As the first calls were made last night for England to withdraw from staging the 1996 European Championship finals following the abandonment of last night's international in Dublin, Graham Kelly, the chief executive of the Football Association, insisted it was too early to make such a decision.
A riot by England supporters at Lansdowne Road, in which missiles were thrown from an upper tier of a stand behind the England goal on to those below, caused the referee to call the players from the pitch and officials to call off the match. The game had been in progress for 27 minutes.
Alan Mullery, the former England captain, said the FA should pull out as hosts for the 1996 Championships. Speaking from Lansdowne Road, he said: "If you can't trust less than 2,000 fans to come here and behave, what's going to happen when you have 40,000 at a European Championship game?
"I think it will be impossible for England to stage it now. I don't know who England can play now. Where does Terry Venables go for opposition? Who will invite us to play in their countries now? Its very sad. These people are a disgrace. They are worse than animals."
However when Kelly was asked about England's role as hosts he said: "I really can't answer that question at the moment, but it is a situation we will have to face. We are very distressed by what has happened tonight. We need to assess the situation as best we can, but at the moment there is a very dificult situation for the authorities to deal with. There will be a prompt and urgent joint inquiry with the Football Association and the Football Association of Ireland to find effective answers sooner rather than later."
Kelly explained how English football has tried to come to terms with the hooligan disease.
He said: "We have faced our responsibilities by doing everything we possibly can to ensure genuine supporters travel with England through the England Travel Club although it is clear that something has broken down along the way in that respect. We can't drive this hard core from the game.
"I understand the managers didn't want the game to be abandoned quite so quickly, but a decision had to be made and we have no complaints. It is obviously very distressing and shocking for everyone.
"This has taken us back so much. I couldn't see very much from my seat on the half-way line, but it seemed a small number of people were intent on trouble from the outset. They were shouting abuse and giving abuse right from the first moment. That escalated to a situation where the safety of innocent people just trying to enjoy a football match was endangered."
The England coach, Terry Venables, was appalled: "It was terrible," he said. "I have not got words strong enough to describe how we feel about this. I wouldn't try to criticise anybody on the decision to abandon the game. Whatever the police felt was right we have to go along with. We don't like to see the type of person who caused this win in this situation. The game could have gone on, but someone could have got hurt."
Jack Charlton, the Republic manager, was a member of England's World Cup winning side of 1966 during a long career, but he had never experienced anything like last night. "Every Englishman should be ashamed,'' he said.
Charlton would not be drawn on the issue of England's possible withdrawal from the Championship. "Don't ask me that. It has got nothing to do with me," he said. "It's bad enough we've had all this, a real disaster for Irish football. I have seen a lot in football but nothing like this. I didn't want the game abandoned because what do you do with 2,000 English fans running around the town?"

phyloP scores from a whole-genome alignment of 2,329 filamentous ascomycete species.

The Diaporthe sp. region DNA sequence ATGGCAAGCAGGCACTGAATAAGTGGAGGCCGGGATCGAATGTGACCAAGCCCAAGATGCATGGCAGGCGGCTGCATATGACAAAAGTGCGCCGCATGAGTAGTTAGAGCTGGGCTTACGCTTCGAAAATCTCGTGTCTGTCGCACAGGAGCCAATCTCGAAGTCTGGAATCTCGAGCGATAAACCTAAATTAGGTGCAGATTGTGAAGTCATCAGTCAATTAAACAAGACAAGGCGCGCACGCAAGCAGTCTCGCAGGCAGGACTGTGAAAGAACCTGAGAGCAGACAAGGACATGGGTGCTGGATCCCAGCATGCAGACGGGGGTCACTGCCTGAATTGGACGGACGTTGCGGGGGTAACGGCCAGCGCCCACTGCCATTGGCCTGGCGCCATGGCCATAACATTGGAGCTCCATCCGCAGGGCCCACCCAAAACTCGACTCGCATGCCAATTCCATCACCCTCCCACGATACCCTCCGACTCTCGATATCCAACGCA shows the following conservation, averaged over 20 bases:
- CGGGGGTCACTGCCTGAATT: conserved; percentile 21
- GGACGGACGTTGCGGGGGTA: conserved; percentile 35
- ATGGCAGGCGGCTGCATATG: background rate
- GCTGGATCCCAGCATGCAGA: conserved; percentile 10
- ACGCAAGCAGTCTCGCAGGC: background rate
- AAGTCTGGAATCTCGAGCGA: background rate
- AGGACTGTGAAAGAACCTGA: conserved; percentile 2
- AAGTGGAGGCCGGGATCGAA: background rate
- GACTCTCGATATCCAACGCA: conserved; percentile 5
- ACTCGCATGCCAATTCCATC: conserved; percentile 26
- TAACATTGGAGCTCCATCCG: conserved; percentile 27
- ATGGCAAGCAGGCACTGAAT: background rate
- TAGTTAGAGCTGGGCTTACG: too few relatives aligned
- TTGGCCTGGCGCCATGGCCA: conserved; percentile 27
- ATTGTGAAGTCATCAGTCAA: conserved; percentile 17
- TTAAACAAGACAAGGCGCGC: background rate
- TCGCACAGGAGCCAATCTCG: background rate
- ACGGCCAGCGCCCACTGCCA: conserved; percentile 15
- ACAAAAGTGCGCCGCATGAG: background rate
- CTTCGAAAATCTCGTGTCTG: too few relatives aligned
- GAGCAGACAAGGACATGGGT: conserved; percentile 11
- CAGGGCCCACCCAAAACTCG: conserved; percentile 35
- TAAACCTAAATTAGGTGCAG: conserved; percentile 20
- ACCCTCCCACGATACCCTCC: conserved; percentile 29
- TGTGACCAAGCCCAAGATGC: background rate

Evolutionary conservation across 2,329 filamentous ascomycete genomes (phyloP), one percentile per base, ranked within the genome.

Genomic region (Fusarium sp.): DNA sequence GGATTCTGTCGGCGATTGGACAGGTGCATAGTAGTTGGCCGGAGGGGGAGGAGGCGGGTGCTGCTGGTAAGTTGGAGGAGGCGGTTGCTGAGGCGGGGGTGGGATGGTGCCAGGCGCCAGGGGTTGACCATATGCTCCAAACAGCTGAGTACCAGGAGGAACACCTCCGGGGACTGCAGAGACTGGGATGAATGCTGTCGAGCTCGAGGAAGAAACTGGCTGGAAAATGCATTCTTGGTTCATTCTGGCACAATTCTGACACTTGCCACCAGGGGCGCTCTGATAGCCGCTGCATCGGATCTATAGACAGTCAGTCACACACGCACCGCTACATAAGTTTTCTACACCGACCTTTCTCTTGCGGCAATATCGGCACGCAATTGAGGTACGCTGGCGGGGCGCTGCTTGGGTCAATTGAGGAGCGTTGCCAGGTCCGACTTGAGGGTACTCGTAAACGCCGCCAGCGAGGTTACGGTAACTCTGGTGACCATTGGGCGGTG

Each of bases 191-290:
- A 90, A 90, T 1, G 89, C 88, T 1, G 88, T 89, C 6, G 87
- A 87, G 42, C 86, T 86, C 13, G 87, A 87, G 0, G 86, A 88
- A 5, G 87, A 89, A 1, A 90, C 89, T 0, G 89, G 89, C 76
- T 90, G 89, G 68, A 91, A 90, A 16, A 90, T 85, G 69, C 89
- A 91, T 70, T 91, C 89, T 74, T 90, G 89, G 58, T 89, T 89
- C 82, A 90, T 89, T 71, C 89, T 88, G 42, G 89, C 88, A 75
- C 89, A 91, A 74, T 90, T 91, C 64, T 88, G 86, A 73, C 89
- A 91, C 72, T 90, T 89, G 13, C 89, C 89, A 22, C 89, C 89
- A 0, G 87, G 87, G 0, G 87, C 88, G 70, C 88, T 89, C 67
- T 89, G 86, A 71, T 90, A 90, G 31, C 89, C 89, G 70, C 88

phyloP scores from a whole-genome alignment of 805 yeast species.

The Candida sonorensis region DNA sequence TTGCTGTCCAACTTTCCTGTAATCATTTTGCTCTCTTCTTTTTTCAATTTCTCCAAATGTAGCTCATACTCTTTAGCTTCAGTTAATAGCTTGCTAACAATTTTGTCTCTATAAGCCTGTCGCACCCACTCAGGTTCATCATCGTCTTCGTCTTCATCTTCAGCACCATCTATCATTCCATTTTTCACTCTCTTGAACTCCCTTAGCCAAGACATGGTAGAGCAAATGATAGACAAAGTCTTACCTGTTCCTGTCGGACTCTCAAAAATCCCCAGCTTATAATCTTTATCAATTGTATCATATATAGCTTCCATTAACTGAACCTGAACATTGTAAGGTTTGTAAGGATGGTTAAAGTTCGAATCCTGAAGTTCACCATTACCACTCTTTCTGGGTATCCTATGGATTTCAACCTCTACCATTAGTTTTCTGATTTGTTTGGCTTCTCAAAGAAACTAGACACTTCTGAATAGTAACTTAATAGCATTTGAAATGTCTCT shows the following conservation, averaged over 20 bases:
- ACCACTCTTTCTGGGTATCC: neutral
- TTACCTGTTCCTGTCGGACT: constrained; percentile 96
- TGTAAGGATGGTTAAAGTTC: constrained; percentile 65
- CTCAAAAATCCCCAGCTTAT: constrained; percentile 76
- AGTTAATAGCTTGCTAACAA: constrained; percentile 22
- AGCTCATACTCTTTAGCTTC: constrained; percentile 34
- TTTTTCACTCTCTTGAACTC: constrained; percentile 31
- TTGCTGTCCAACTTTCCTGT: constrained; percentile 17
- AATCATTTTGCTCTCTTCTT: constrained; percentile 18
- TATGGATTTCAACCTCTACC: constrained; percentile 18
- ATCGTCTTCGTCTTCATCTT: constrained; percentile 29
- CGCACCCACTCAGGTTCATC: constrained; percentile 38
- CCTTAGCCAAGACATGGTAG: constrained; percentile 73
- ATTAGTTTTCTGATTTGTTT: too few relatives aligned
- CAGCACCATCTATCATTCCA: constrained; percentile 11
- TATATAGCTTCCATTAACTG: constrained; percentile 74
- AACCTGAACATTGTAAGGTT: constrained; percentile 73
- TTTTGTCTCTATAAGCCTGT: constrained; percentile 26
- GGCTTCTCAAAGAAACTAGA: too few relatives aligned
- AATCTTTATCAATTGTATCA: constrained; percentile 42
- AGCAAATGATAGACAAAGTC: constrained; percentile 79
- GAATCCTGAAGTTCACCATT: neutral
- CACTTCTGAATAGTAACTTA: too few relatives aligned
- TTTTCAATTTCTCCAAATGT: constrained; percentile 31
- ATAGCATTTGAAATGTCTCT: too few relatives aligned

Charlton described how he saw the trouble begin. "I was just standing there enjoying the game. Suddenly there was something happening up in the stands and in the corners. We could see missiles being thrown and I grabbed the referee's attention. He looked and told me that he was taking the players off. I said fine. What do you do?
"I've never known anything like this. It happened in seconds and within moments it had gone beyond everybody's control. I don't know why.
"I saw seats and balustrades coming over the top and hitting people underneath. The English fans were being bombarded by some of their own. And they brought out the worst in some of ours. I grabbed what I assumed was an Irish supporter throwing a bottle back into the crowd and chucked him out."
A senior Irish police officer said the decision to stop the game was taken in the interests of safety, but thousands of English supporters, kept behind to allow the safe evacuation of the stadium, revived the missile- throwing riot when they were herded out an hour and a half after the initial stoppage. There were ugly scenes as police with batons fought with fans.
The England captain, David Platt, said: "I cannot believe that a game has been stopped by what has happened off the pitch. Five or 10 years ago we were renowned around Europe for the sort of thing that has happened tonight. In one incident we have gone back down to where we were before. This will get written about around the world."
Gary Lineker, the former England captain, thought the decision to abandon the game seemed "a bit premature - a little bit rushed. The referee could have waited to see if things calmed down. It seemed to exacerbate the sitution. In a way, it was surrendering to the hooligans."
Less than a month ago Lansdowne Road staged the Ireland v England rugby union international with out any trouble, but last night's events left rugby officials worried about security. Bobby Deacy, of the Irish Rugby Football Union, said that their relationship with the FAI would be reviewed.
"I saw it only on television, but it was horrific, and it was something which never happened before in this country," he said.Reuse content